I wrote, yesterday, about my distaste for protectionism, and I have, in the past, described myself as an ardent free trader. I believe, very firmly, that the historical evidence is clear: free trade is better for everyone in the mid to long term.
Now, The Economist newspaper takes a look at the worrying rise of protectionism in America.
For the record, while I cannot prove that trade wars always (or even often) lead to shooting wars, the evidence seems quite clear to me that nations that enjoy free(er) trading relations seldom go to war with one another. Back in 1990s, in his book ‘The Lexus and the Olive Tree,’ the American author/journalist Thomas Friedman proposed the Golden Arches theory which says that: “No two countries that both had McDonald’s had fought a war against each other since each got its McDonald’s.” That theory got blown out of the water before it was even developed by, for example, the US invasion of Panama, but, in general, it holds up pretty well. Countries in Thomas Barnett’s ‘Functioning Core‘ do not go to war, very often, with one another, while countries in his ‘Non Integrating Gap‘ (not “integrated” into the global trade system) seem to be constantly in turmoil and armed conflict either internally or with one another. Free(er) trade is not the only reason but it seems evident, to me, that it is part of the very definition of “functioning.”
If Prime Minister Justin Trudeau really wants Canada to do some productive peacekeeping then he should be pushing the ratification of the Trans Pacific Partnership (TPP) agreement through parliament rather then allowing Chrystia Freeland to try to buy the support of Big Labour by threatening to not ratify the TPP. Not only should Canada take the lead in ratifying the TPP ~ no matter what the USA does ~ we should be moving, quickly, to help the Philippines join it, too, and to negotiate a free trade agreement with China. Those actions, by our Canadian trade bureaucrats, are far more likely to help “keep the peace’ than will sending a few baby-blue beret wearing Canadians off to some African hot spot. But free(er) trade has many enemies, including Big Labour and many nationalists who are prominent in the Laurentian Elites that bankroll the Liberal Party of Canada. To those people wasting Canadian resources (blood and treasure) in pursuit of a worthless seat on the UN Security Council is more important than actually strengthening Canada’s position in a safer, more peaceful and prosperous world.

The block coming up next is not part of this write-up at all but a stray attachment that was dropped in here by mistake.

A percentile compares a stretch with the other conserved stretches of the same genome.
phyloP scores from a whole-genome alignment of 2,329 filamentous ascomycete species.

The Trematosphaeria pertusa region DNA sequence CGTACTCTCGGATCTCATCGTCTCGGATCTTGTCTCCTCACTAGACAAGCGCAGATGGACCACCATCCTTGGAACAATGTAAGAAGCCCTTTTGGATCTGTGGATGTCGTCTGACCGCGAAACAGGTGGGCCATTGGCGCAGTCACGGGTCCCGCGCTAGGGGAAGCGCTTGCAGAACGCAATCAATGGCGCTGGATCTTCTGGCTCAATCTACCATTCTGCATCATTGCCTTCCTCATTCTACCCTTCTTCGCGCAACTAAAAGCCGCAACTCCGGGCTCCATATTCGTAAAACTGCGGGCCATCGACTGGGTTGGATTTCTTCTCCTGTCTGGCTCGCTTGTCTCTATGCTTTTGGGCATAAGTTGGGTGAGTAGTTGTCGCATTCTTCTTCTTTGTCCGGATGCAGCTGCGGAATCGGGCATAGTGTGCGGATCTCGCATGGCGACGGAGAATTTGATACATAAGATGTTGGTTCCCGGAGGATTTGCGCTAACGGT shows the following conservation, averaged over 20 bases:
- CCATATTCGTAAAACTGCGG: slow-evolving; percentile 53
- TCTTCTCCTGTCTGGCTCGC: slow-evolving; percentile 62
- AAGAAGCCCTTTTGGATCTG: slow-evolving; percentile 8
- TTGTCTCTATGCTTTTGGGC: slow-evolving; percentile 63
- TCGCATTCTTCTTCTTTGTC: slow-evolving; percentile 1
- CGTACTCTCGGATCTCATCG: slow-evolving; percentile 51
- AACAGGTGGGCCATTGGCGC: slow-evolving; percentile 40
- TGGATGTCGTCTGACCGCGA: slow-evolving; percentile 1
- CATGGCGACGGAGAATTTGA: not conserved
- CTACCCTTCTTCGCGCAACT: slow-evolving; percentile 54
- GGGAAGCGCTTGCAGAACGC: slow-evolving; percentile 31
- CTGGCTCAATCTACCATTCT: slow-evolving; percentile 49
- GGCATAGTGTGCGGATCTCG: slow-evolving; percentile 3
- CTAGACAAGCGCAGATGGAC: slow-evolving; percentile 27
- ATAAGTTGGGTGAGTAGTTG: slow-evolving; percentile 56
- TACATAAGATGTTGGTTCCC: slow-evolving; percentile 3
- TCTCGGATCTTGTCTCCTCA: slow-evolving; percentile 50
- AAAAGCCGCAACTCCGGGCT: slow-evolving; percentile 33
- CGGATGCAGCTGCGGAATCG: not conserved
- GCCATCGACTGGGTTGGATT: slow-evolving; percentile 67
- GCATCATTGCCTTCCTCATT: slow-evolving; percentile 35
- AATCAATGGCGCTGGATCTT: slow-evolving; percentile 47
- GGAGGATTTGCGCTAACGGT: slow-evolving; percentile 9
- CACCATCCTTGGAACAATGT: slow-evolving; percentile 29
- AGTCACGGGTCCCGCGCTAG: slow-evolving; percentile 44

It is also important to recognize that the USA is drifting, without much real reason, back into protectionism. Donald Trump’s off the cuff musings are not the real problem. The serious threat is that Hillary Clinton has been bought and paid for by the most powerful protectionist forces in America and, indeed, around the world. The idea of a more peaceful and prosperous world, built on a foundation of free(er) trade amongst an ever increasing pool of competing nations, will not find many friends in Washington DC.
Protectionism aims to “beggar they neighbour” by denying them access to our markets. It aims, in fact, to keep the poor “down,” exactly what many Liberals say they don’t want to do. Free(er) trade helps to build confidence and peace; it ought to be the cornerstone of Canada’s foreign policy. One of the better ways to help defeat terrorism is to help e.g. the Philippines, to prosper by helping it to join the TPP. Prosperity is a better counter insurgency tool than is a US Navy SEAL or a bomb delivered by an unmanned aerial vehicle. Our foreign policy goal ought to be to replace this …
… with this …
… Canada should “reserve” its military for actual hard power type jobs and then make better use of our soft power by being exemplary free(er) traders.